Haptic illusion

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A haptic illusion is a perception illusion of the sense of touch . Some haptic illusions require an active touch (movement of fingers or hand), while others are passive (external stimulation that presses against the skin). In the last few years the interest among researchers of perception has increased, which led to the discovery of new haptic illusions and their publication in popular media. Haptic illusions can be analog, visual, or auditory, suggesting that the various sensory organs process information in a similar way.

Well-known haptic illusions are:


There are many different examples of haptic illusions, the following being known:

Passive haptic illusions

  • One of the best-known passive haptic illusions is the Cutaneous Rabbit Illusion in which a series of touches occurs on two different places on the skin, which leads to the fact that the person perceives further touches in the space, although there was no contact at all.
  • The tau effect describes the phenomenon that shows that if two identical touches are made on the skin, an inequality can be perceived, which is related to the time interval between the touches. Smaller distances between the two touches mean that the touches are felt closer to each other. The phenomenon also takes place visually and audibly .
  • The kappa effect describes the phenomenon which shows that if the skin is touched at regular intervals, the person still has the feeling that the intervals are irregular. A greater spatial distance increases this phenomenon. This phenomenon also takes place visually and audibly.
  • When a person keeps their eyes closed and sticks out their arms, then moves someone from the shoulder to their finger towards the elbow, many cannot tell when the finger will reach the elbow.

Tactile haptic illusions

  • If one hand is placed in cold water, the other in warm water for about a minute, and then both hands are placed in lukewarm water, it will feel hot to the hand that was in the cold water and cold to the hand that was in the hot water lay.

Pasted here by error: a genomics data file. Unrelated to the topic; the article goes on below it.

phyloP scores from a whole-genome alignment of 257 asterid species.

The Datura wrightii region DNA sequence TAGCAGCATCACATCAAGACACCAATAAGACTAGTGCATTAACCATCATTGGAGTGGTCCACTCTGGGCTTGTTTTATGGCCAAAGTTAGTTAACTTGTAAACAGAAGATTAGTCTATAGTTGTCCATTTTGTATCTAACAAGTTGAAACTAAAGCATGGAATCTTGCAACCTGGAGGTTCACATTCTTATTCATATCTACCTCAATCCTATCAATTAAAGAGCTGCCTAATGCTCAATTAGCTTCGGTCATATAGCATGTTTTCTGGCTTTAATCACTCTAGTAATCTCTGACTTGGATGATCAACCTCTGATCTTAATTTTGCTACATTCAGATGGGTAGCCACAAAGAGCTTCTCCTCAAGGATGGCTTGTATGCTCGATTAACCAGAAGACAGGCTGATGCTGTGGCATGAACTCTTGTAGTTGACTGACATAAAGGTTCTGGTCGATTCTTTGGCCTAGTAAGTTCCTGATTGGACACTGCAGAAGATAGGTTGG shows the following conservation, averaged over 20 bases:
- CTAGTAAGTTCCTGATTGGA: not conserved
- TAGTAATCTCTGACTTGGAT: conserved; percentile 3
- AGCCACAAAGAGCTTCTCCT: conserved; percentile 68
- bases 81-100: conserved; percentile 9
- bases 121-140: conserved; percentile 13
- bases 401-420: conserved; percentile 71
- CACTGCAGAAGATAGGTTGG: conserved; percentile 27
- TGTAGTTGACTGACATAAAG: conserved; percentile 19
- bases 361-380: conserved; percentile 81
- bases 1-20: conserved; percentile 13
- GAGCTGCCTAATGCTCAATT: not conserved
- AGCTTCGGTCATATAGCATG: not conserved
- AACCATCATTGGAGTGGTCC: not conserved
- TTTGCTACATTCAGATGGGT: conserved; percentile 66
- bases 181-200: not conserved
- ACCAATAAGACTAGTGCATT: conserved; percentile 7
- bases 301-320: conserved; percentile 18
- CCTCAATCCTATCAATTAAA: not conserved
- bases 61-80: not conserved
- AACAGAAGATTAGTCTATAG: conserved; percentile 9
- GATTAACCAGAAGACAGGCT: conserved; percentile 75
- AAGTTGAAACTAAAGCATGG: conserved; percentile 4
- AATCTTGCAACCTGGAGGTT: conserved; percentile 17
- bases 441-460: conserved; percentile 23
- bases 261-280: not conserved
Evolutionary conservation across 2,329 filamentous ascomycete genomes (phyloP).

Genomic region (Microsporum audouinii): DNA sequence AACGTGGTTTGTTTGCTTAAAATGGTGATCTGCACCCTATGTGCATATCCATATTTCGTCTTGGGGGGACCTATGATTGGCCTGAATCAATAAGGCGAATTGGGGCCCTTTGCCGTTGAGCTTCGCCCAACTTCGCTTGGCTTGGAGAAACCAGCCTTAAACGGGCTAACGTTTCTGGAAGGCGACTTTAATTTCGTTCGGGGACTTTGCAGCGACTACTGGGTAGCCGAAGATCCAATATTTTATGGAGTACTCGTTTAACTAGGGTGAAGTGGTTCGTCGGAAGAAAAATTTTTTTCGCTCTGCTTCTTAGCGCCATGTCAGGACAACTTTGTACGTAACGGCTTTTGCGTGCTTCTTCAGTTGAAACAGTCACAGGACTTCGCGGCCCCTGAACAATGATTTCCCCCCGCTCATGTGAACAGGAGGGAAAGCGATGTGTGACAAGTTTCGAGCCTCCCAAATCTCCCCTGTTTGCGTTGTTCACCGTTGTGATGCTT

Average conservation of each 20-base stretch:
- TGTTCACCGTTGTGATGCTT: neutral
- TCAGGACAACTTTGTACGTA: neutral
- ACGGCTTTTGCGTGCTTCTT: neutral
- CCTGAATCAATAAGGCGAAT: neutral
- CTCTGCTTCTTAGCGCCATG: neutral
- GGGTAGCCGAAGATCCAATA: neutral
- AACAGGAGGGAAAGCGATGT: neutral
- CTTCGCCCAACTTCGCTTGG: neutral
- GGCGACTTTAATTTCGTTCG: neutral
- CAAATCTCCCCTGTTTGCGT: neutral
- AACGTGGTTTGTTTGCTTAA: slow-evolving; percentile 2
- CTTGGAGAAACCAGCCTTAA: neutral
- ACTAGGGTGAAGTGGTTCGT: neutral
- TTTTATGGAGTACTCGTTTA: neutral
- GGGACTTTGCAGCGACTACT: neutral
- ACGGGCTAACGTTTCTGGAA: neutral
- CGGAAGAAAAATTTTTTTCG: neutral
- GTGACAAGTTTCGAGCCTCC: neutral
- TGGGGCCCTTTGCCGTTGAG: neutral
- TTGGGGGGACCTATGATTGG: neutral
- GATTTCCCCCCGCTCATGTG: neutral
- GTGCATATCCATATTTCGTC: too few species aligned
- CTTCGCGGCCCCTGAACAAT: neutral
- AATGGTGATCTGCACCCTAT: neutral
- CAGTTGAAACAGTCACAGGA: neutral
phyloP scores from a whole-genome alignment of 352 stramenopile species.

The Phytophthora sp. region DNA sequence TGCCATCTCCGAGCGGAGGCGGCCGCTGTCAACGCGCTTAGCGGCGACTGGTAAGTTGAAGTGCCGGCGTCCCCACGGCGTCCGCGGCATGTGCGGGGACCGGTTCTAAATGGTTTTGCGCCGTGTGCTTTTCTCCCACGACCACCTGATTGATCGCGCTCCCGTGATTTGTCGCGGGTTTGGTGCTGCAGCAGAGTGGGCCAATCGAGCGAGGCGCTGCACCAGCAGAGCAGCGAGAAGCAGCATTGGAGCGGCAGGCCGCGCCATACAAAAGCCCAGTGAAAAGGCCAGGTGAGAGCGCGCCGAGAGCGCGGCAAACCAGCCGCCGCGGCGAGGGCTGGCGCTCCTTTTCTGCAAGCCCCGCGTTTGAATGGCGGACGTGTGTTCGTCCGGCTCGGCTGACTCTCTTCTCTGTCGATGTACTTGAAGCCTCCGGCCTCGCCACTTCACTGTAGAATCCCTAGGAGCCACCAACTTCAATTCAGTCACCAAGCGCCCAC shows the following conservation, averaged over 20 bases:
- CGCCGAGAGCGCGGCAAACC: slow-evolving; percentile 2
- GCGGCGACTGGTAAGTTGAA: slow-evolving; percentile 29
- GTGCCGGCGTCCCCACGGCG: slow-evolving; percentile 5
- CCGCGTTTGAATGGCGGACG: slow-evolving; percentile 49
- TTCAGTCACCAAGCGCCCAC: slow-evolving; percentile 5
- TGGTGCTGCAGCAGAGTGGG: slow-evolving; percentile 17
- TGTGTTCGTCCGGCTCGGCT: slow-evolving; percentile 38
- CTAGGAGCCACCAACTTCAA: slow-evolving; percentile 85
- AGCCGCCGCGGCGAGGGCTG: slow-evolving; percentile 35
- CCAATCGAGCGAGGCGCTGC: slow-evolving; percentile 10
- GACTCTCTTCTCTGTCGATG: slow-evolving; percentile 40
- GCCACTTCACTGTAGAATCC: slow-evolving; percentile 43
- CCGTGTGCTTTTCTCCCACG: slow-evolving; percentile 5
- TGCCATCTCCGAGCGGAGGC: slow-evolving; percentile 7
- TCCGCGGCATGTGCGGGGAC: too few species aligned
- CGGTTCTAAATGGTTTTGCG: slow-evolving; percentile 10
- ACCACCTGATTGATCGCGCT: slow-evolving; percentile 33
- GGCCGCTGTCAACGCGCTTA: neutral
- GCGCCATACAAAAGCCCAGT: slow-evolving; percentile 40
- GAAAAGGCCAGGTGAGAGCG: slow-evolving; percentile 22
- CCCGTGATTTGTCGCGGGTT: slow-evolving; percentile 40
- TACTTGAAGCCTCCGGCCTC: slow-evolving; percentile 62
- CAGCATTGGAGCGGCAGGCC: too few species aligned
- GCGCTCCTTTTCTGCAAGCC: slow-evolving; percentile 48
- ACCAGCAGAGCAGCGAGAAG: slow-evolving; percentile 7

• If one person lies on their stomach with their arms stretched forward and another person raises their arms about three feet above the floor and holds them for a minute while the person on the floor closes their eyes and hangs their head, then moving the arms slowly towards the floor, he gets the feeling that the arms are below the level of the rest of the body.

Further examples

  • When, while eating, a person holds food with one texture and has food with a different texture in their mouth, most people feel the freshness and firmness through both.
  • If a person has been out at sea for a long time, the movement of the waves may still be heard.
  • If a person wears a hat for a long time, the feeling of the hat can still be felt after taking it off.

See also

Individual evidence

  1. ^ Graham Lawton: Seven ways to fool your sense of touch. Retrieved June 3, 2020 (American English).
  2. ^ Frank A. Geldard, Carl E. Sherrick: The Cutaneous "Rabbit": A Perceptual Illusion . In: Science . tape 178 , no. 4057 , October 13, 1972, ISSN  0036-8075 , p. 178–179 , doi : 10.1126 / science.178.4057.178 , PMID 5076909 ( sciencemag.org [accessed June 3, 2020]).
  3. ^ Daniel Goldreich, Jonathan Tong: Prediction, Postdiction, and Perceptual Length Contraction: A Bayesian Low-Speed ​​Prior Captures the Cutaneous Rabbit and Related Illusions . In: Frontiers in Psychology . tape 4 , 2013, ISSN  1664-1078 , doi : 10.3389 / fpsyg.2013.00221 , PMID 23675360 , PMC 3650428 (free full text).
  4. ^ Jonathan Tong, Vy Ngo, Daniel Goldreich: Tactile length contraction as Bayesian inference . In: Journal of Neurophysiology . tape 116 , no. 2 , April 27, 2016, ISSN  0022-3077 , p. 369–379 , doi : 10.1152 / jn.00029.2016 , PMID 27121574 , PMC 4969385 (free full text).
  5. J. Christopher Bill, Leon W. Teft: Space-time relations: The effects of variations in stimulus and interstimulus interval duration on perceived visual extent . In: Acta Psychologica . tape 36 , no. 5 , November 1, 1972, ISSN  0001-6918 , pp. 358-369 , doi : 10.1016 / 0001-6918 (72) 90032-7 .
  6. ^ Jean-Christophe Sarrazin, Marie-Dominique Giraudo, John Bruce Pittenger: Tau and Kappa effects in physical space: the case of audition . In: Psychological Research . tape 71 , no. 2 , March 1, 2007, ISSN  1430-2772 , p. 201-218 , doi : 10.1007 / s00426-005-0019-1 .
  7. Youguo Chen, Bangwu Zhang, Konrad Paul Kording: Speed ​​Constancy or Only Slowness: What Drives the Kappa Effect . In: PLOS ONE . tape 11 , no. 4 , April 21, 2016, ISSN  1932-6203 , p. e0154013 , doi : 10.1371 / journal.pone.0154013 , PMID 27100097 , PMC 4839579 (free full text) - ( plos.org [accessed June 3, 2020]).
  8. Tsuyoshi Kuroda, Simon Grondin, Makoto Miyazaki, Katsuya Ogata, Shozo Tobimatsu: The Kappa Effect With Only Two Visual Markers . In: Multisensory Research . tape 29 , no. 8 , January 1, 2016, ISSN  2213-4808 , p. 703-725 , doi : 10.1163 / 22134808-00002533 .
  9. ^ Jean-Christophe Sarrazin, Marie-Dominique Giraudo, John Bruce Pittenger: Tau and Kappa effects in physical space: the case of audition . In: Psychological Research . tape 71 , no. 2 , March 1, 2007, ISSN  1430-2772 , p. 201-218 , doi : 10.1007 / s00426-005-0019-1 .
  10. ^ Peter Brugger, Rebekka Meier: A New Illusion at Your Elbow . In: Perception . tape 44 , no. 2 , January 2015, ISSN  0301-0066 , p. 219-221 , doi : 10.1068 / p7910 .